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Fiji may lose peacekeeping job

Fiji may lose peacekeeping job if regime defies court

Tue, 6 Mar 2001 09:50:41 +1200

Issue No: 558 6 March 2001

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Fiji may lose peacekeeping job if court decision not abided by

Fiji may lose the esteemed job of international peacekeeping if the regime does not abide by the decision of the Fiji Court of Appeal.

Yesterday's Sydney Morning Herald as well as the Age, reported that the US government will get Fiji removed from all peacekeeping duties. The papers say: " John Hennessey-Nyland, political and economic councillor for the US embassy, said there would be a `collective effort' by the US and other nations to have the UN remove Fijian peacekeepers from its international operations. That would be another severe blow to Fiji, which has built a reputation on the quality of its peacekeepers."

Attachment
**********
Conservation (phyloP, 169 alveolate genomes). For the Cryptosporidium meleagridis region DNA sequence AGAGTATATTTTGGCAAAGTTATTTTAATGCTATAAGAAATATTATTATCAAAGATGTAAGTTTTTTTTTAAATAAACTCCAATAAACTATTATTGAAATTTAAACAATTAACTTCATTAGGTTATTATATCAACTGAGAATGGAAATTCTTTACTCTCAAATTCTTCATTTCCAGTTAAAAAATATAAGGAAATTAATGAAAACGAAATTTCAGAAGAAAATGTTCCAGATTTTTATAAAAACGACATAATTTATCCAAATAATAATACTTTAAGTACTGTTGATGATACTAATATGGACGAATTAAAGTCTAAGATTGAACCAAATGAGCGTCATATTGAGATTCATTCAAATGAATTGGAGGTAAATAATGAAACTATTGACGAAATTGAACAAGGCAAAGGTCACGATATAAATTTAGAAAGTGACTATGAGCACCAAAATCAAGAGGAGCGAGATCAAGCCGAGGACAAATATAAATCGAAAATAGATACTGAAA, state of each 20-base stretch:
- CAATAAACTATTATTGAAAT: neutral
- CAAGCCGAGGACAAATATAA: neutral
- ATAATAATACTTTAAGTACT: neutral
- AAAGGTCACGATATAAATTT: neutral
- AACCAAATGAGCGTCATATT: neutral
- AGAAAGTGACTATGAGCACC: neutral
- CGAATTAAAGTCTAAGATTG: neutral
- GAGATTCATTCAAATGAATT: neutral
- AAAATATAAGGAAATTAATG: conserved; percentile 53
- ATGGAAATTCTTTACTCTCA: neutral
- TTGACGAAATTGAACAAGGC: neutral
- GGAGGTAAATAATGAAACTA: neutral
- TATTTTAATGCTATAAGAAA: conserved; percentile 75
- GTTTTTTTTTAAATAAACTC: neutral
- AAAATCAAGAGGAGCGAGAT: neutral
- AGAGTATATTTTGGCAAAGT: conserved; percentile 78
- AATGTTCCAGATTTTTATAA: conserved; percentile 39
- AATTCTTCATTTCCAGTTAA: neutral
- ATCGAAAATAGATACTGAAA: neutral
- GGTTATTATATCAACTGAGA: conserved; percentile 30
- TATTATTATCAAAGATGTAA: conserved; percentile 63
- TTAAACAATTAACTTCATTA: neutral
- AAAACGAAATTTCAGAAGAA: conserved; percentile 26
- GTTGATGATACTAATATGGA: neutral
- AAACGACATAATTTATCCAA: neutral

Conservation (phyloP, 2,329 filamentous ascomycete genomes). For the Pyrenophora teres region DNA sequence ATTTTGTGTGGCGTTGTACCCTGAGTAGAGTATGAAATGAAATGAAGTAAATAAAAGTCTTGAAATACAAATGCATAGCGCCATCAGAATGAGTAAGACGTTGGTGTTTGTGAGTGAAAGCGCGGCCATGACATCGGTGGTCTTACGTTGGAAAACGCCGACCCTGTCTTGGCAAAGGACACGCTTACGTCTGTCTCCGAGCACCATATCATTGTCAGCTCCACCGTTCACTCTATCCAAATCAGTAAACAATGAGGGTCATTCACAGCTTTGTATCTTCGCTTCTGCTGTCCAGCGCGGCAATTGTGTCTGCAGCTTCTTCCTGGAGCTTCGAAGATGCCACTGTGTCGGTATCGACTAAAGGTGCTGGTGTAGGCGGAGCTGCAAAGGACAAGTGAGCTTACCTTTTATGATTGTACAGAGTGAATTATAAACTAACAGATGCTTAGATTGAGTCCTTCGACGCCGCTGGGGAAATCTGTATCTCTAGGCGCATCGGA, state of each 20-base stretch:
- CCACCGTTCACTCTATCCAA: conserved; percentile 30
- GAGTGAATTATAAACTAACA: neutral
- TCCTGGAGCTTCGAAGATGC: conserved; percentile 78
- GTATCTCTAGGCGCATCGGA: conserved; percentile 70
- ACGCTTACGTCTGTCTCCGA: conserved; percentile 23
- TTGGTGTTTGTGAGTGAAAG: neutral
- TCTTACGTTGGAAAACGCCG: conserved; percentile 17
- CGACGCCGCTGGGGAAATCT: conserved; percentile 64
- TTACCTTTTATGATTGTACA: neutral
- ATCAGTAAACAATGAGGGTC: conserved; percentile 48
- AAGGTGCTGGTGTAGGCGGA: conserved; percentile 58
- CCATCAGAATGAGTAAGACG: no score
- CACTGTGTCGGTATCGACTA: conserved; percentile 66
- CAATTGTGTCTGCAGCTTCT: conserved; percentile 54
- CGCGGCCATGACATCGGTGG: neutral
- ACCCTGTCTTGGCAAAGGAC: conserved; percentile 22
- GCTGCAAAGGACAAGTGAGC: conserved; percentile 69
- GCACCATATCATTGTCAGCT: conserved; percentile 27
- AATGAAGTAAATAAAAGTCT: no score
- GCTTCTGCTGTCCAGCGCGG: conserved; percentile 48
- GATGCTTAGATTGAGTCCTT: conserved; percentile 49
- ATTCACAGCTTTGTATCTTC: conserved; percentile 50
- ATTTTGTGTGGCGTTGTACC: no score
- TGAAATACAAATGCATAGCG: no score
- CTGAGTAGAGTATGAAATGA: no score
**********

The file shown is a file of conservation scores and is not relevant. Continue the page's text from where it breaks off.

Fiji joined the UN and US sponsored peacekeeping operations in the Middle East about 20 years ago. Many thousands of Fiji's citizens employed by the army have served in the Middle East. This has given Fiji millions of dollars of revenue. It also gave fame to the Fiji military and many of its officers.

These fame and the achievements were destroyed in 1987 when the military took over government. They were at the risk of again being destroyed last year when some members of the military participated in the terrorist activities trying to overthrow the elected government. But the military as an institution stayed away from the terrorists.

The military has now stated that it will abide by the Court decision and will continue to ensure that law and order is maintained in the country.

The vast majority of Fiji's citizens now look upon the military as the final guarantor of democracy in the country. Indications are that the military will live by this expectation.


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